“Hold On” resembles “Careless Whisper” in its sax introduction and is a tale of empowerment and survival with chunky rhythms and echoing background voices. The sax is there throughout giving it a soulful edge and Dina’s clear-as-cut glass voice powering through the song, written by Dina and main producer Nigel Lowris. There’s an interesting combination of urgent vocals and a kind of laid back feel from the instrumentation with the meandering sax. It all works very nicely. There is no denying that Dina is a great ballad singer and we get the first example of this on “This Time” (UK number 23 hit single). There is strong interplay between her and the background vocalists (two thirds of top British group Eternal who, not long after the release of this album would be having chart-toppers of their own with a similar pop/gospel/soul blend). This backing vocal/lead vocal combination are a feature of this CD as well as the big cavernous, echoing sound which turns this track into a real power-house and emphasises the quality of Dina’s vocals.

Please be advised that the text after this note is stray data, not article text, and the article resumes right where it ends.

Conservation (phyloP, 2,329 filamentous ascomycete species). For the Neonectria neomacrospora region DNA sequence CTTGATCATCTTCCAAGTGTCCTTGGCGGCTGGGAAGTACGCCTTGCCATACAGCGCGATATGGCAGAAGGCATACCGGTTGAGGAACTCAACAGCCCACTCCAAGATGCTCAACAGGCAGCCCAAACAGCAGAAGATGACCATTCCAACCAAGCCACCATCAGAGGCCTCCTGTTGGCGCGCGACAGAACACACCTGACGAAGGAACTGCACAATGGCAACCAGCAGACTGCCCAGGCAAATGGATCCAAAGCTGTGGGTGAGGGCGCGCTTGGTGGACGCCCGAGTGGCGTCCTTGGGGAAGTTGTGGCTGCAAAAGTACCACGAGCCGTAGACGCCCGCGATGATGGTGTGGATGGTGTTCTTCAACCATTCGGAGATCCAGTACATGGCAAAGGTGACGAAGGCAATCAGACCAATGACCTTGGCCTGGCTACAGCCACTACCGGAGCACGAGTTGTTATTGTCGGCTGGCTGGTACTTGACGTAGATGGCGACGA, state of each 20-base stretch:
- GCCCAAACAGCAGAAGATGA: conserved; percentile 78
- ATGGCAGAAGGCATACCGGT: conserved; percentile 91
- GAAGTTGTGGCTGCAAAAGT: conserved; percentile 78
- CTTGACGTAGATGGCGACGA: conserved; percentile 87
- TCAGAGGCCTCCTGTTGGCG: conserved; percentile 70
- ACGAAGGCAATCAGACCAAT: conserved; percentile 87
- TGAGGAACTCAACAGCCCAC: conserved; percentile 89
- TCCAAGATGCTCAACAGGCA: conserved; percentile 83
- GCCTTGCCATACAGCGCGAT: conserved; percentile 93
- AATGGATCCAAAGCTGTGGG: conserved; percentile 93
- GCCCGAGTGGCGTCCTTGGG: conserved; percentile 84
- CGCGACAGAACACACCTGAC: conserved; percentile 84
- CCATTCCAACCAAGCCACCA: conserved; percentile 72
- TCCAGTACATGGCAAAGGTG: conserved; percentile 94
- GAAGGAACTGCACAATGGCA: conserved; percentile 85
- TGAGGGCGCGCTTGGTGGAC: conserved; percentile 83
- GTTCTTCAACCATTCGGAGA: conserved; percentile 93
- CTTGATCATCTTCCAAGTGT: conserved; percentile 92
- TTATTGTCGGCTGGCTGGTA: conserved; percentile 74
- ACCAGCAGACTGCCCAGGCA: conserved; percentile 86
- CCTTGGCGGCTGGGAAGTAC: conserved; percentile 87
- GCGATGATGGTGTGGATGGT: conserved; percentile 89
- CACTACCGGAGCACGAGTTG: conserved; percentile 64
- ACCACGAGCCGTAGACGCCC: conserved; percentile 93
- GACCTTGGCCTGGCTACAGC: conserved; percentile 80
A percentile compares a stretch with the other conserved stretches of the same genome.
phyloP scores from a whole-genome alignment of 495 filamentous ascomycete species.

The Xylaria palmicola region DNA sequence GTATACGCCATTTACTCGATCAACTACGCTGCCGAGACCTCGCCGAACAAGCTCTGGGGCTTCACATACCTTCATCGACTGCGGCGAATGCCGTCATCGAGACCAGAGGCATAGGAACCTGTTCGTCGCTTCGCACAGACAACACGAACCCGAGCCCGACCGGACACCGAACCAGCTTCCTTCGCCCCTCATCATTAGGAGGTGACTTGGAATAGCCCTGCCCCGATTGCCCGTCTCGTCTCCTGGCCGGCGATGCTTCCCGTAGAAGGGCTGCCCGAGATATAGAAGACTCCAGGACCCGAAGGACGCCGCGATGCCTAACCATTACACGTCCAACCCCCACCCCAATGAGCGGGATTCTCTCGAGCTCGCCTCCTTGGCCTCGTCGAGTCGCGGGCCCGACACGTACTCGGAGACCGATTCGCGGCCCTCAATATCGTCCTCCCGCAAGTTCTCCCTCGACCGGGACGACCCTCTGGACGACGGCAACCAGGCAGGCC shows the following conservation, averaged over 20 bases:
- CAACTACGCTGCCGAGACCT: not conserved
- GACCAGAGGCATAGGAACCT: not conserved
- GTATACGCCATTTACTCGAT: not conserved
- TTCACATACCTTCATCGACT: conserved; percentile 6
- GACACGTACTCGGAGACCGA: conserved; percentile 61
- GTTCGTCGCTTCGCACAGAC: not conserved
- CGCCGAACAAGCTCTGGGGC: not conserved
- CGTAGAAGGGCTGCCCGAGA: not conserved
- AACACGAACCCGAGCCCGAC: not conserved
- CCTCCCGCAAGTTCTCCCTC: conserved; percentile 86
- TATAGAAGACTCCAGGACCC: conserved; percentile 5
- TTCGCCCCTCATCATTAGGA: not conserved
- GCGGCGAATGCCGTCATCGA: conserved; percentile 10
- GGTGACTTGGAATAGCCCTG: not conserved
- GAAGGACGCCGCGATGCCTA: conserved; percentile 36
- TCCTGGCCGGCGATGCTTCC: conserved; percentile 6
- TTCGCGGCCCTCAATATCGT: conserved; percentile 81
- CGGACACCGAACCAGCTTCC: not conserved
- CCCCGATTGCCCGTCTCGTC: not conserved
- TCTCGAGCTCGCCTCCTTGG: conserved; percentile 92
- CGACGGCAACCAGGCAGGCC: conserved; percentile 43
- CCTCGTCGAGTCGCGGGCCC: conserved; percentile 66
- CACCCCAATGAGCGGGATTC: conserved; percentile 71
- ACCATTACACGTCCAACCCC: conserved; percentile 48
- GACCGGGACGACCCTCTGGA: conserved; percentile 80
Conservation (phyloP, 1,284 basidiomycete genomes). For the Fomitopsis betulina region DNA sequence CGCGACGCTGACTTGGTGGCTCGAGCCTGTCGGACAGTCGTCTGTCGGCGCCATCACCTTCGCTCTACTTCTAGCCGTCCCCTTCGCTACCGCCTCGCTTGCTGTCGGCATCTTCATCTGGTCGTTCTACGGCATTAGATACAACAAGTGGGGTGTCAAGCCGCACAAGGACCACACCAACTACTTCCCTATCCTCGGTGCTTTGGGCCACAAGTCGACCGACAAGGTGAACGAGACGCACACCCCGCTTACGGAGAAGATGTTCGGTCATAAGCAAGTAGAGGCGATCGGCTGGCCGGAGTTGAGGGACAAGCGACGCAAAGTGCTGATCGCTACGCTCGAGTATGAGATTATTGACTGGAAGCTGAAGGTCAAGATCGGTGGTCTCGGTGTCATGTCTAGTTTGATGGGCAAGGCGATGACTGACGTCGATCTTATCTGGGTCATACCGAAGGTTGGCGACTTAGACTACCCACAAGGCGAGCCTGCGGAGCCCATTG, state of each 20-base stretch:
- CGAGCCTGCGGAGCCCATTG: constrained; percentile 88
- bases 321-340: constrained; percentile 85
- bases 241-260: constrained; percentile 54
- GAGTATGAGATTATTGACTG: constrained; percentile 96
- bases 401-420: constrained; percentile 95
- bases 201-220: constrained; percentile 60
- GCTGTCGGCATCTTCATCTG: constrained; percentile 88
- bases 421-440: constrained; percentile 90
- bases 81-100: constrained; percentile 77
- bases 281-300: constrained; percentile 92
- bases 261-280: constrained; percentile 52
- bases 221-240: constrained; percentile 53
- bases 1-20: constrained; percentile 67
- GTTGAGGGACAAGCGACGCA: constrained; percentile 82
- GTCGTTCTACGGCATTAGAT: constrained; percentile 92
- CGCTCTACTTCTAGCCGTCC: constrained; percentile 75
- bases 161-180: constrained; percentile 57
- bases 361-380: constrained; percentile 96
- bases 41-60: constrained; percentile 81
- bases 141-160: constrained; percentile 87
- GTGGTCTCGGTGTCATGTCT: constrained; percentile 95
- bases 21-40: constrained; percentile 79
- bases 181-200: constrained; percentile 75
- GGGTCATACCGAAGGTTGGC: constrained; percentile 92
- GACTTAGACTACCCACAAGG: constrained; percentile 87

There wasn’t a vast amount of originality in mainstream popular music of the early 1990’s. This is a CD which respectfully shows its influences yet creates its own sound, which was very much of the time. “Falling” has a Lisa Stansfield “All Around The World” feel together with an Italian house vibe in the piano work and a touch of the Love Unlimited Orchestra in the cascading strings, all of which go to make it a solid dance track. “So Close”, one of the highspots, is a stylish ballad with elements of Phyllis Nelson’s surprise UK chart-topper “Move Closer”. This does seem to be a throwback to the Quiet Storm phase of the 80’s when ballads could make it big. This song could have been a vehicle for Natalie Cole, Anita Baker or Angela Bofill from eight or so years before but it’s a Dina Carroll/Nigel Lowis penned song with a lovely vocal performance. This track got to number 20 in the singles chart. There’s more classy balladry in the closing track “If I Knew You Then”. “Ain’t No Man” ups the pace again. It’s a track with the verve and drive of a Ce Ce Peniston hit. This was Dina’s debut solo chart hit and got to number 16. It’s a real sing-along dance track. In 1992 this sounded fresh and it still does twenty-three years later. This is a big song which needs a big vocal and Dina shines. There’s a Whitney- ish feel to “Heaven Sent” with a big gospel choir. This is not surprising as the choir arrangement is by no other than Cissy Houston, Whitney’s mum. “Why Did I Let You Go?” reminds me of the type of songs that the superior boy bands were turning out at the time combined with an acid jazz feel to the instrumentation.